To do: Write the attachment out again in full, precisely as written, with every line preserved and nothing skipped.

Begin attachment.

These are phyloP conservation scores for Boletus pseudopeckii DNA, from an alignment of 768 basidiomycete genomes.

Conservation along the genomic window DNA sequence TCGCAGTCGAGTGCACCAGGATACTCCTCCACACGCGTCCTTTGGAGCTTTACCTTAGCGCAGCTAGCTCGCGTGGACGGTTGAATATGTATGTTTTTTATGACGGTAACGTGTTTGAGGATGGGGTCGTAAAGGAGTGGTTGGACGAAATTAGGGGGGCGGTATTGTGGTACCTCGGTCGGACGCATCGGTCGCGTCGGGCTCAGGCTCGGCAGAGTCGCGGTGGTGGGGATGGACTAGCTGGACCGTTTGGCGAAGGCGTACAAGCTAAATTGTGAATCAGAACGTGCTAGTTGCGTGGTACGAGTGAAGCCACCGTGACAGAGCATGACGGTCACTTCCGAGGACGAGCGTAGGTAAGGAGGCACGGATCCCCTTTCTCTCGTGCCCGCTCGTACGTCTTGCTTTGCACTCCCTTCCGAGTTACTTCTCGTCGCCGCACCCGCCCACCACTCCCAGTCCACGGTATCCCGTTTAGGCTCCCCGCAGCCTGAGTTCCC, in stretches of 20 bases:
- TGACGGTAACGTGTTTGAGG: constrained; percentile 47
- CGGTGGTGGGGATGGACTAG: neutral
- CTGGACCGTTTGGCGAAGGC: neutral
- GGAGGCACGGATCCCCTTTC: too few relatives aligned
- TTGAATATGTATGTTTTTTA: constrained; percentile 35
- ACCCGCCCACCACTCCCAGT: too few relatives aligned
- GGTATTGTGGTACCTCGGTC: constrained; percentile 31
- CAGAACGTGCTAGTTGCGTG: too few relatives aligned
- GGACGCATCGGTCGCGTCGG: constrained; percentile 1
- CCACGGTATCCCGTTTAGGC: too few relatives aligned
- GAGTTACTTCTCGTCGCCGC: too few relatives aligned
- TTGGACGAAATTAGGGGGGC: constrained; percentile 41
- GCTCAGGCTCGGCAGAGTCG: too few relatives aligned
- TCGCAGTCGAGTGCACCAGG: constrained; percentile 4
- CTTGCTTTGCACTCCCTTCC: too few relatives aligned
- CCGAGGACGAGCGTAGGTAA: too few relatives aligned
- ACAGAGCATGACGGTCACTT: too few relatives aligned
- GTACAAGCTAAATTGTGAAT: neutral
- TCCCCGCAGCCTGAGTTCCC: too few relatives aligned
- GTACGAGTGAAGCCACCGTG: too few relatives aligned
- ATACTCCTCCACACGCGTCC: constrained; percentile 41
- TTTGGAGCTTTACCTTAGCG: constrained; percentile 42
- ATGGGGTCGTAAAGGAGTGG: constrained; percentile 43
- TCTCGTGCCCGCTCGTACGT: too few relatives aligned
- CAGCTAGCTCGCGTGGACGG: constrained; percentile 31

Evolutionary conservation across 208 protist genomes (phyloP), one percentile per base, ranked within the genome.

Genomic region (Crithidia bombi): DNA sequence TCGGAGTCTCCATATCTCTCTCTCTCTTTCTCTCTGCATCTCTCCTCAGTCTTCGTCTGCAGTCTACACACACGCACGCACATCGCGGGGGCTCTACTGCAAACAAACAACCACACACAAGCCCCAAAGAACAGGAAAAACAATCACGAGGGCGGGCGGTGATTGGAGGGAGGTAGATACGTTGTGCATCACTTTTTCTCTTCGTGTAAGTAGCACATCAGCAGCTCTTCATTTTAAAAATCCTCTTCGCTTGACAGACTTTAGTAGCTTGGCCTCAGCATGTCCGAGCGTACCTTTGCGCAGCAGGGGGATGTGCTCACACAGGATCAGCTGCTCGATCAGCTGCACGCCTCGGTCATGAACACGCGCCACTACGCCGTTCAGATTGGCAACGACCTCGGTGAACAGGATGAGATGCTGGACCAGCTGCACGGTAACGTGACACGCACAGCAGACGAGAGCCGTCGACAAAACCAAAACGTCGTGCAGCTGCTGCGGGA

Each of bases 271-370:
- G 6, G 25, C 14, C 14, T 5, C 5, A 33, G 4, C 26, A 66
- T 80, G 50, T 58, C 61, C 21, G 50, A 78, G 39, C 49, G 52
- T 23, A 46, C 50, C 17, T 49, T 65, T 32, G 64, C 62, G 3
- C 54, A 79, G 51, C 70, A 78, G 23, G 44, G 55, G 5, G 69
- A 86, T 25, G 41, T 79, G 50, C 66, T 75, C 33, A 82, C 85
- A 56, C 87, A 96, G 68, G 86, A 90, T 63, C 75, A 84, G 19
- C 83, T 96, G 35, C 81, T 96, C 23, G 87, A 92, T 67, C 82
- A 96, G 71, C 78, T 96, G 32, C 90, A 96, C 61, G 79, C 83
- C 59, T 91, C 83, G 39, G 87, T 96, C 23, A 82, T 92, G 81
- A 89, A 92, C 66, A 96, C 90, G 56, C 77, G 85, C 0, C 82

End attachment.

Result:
These are phyloP conservation scores for Boletus pseudopeckii DNA, from an alignment of 768 basidiomycete genomes.

Conservation along the genomic window DNA sequence TCGCAGTCGAGTGCACCAGGATACTCCTCCACACGCGTCCTTTGGAGCTTTACCTTAGCGCAGCTAGCTCGCGTGGACGGTTGAATATGTATGTTTTTTATGACGGTAACGTGTTTGAGGATGGGGTCGTAAAGGAGTGGTTGGACGAAATTAGGGGGGCGGTATTGTGGTACCTCGGTCGGACGCATCGGTCGCGTCGGGCTCAGGCTCGGCAGAGTCGCGGTGGTGGGGATGGACTAGCTGGACCGTTTGGCGAAGGCGTACAAGCTAAATTGTGAATCAGAACGTGCTAGTTGCGTGGTACGAGTGAAGCCACCGTGACAGAGCATGACGGTCACTTCCGAGGACGAGCGTAGGTAAGGAGGCACGGATCCCCTTTCTCTCGTGCCCGCTCGTACGTCTTGCTTTGCACTCCCTTCCGAGTTACTTCTCGTCGCCGCACCCGCCCACCACTCCCAGTCCACGGTATCCCGTTTAGGCTCCCCGCAGCCTGAGTTCCC, in stretches of 20 bases:
- TGACGGTAACGTGTTTGAGG: constrained; percentile 47
- CGGTGGTGGGGATGGACTAG: neutral
- CTGGACCGTTTGGCGAAGGC: neutral
- GGAGGCACGGATCCCCTTTC: too few relatives aligned
- TTGAATATGTATGTTTTTTA: constrained; percentile 35
- ACCCGCCCACCACTCCCAGT: too few relatives aligned
- GGTATTGTGGTACCTCGGTC: constrained; percentile 31
- CAGAACGTGCTAGTTGCGTG: too few relatives aligned
- GGACGCATCGGTCGCGTCGG: constrained; percentile 1
- CCACGGTATCCCGTTTAGGC: too few relatives aligned
- GAGTTACTTCTCGTCGCCGC: too few relatives aligned
- TTGGACGAAATTAGGGGGGC: constrained; percentile 41
- GCTCAGGCTCGGCAGAGTCG: too few relatives aligned
- TCGCAGTCGAGTGCACCAGG: constrained; percentile 4
- CTTGCTTTGCACTCCCTTCC: too few relatives aligned
- CCGAGGACGAGCGTAGGTAA: too few relatives aligned
- ACAGAGCATGACGGTCACTT: too few relatives aligned
- GTACAAGCTAAATTGTGAAT: neutral
- TCCCCGCAGCCTGAGTTCCC: too few relatives aligned
- GTACGAGTGAAGCCACCGTG: too few relatives aligned
- ATACTCCTCCACACGCGTCC: constrained; percentile 41
- TTTGGAGCTTTACCTTAGCG: constrained; percentile 42
- ATGGGGTCGTAAAGGAGTGG: constrained; percentile 43
- TCTCGTGCCCGCTCGTACGT: too few relatives aligned
- CAGCTAGCTCGCGTGGACGG: constrained; percentile 31

Evolutionary conservation across 208 protist genomes (phyloP), one percentile per base, ranked within the genome.

Genomic region (Crithidia bombi): DNA sequence TCGGAGTCTCCATATCTCTCTCTCTCTTTCTCTCTGCATCTCTCCTCAGTCTTCGTCTGCAGTCTACACACACGCACGCACATCGCGGGGGCTCTACTGCAAACAAACAACCACACACAAGCCCCAAAGAACAGGAAAAACAATCACGAGGGCGGGCGGTGATTGGAGGGAGGTAGATACGTTGTGCATCACTTTTTCTCTTCGTGTAAGTAGCACATCAGCAGCTCTTCATTTTAAAAATCCTCTTCGCTTGACAGACTTTAGTAGCTTGGCCTCAGCATGTCCGAGCGTACCTTTGCGCAGCAGGGGGATGTGCTCACACAGGATCAGCTGCTCGATCAGCTGCACGCCTCGGTCATGAACACGCGCCACTACGCCGTTCAGATTGGCAACGACCTCGGTGAACAGGATGAGATGCTGGACCAGCTGCACGGTAACGTGACACGCACAGCAGACGAGAGCCGTCGACAAAACCAAAACGTCGTGCAGCTGCTGCGGGA

Each of bases 271-370:
- G 6, G 25, C 14, C 14, T 5, C 5, A 33, G 4, C 26, A 66
- T 80, G 50, T 58, C 61, C 21, G 50, A 78, G 39, C 49, G 52
- T 23, A 46, C 50, C 17, T 49, T 65, T 32, G 64, C 62, G 3
- C 54, A 79, G 51, C 70, A 78, G 23, G 44, G 55, G 5, G 69
- A 86, T 25, G 41, T 79, G 50, C 66, T 75, C 33, A 82, C 85
- A 56, C 87, A 96, G 68, G 86, A 90, T 63, C 75, A 84, G 19
- C 83, T 96, G 35, C 81, T 96, C 23, G 87, A 92, T 67, C 82
- A 96, G 71, C 78, T 96, G 32, C 90, A 96, C 61, G 79, C 83
- C 59, T 91, C 83, G 39, G 87, T 96, C 23, A 82, T 92, G 81
- A 89, A 92, C 66, A 96, C 90, G 56, C 77, G 85, C 0, C 82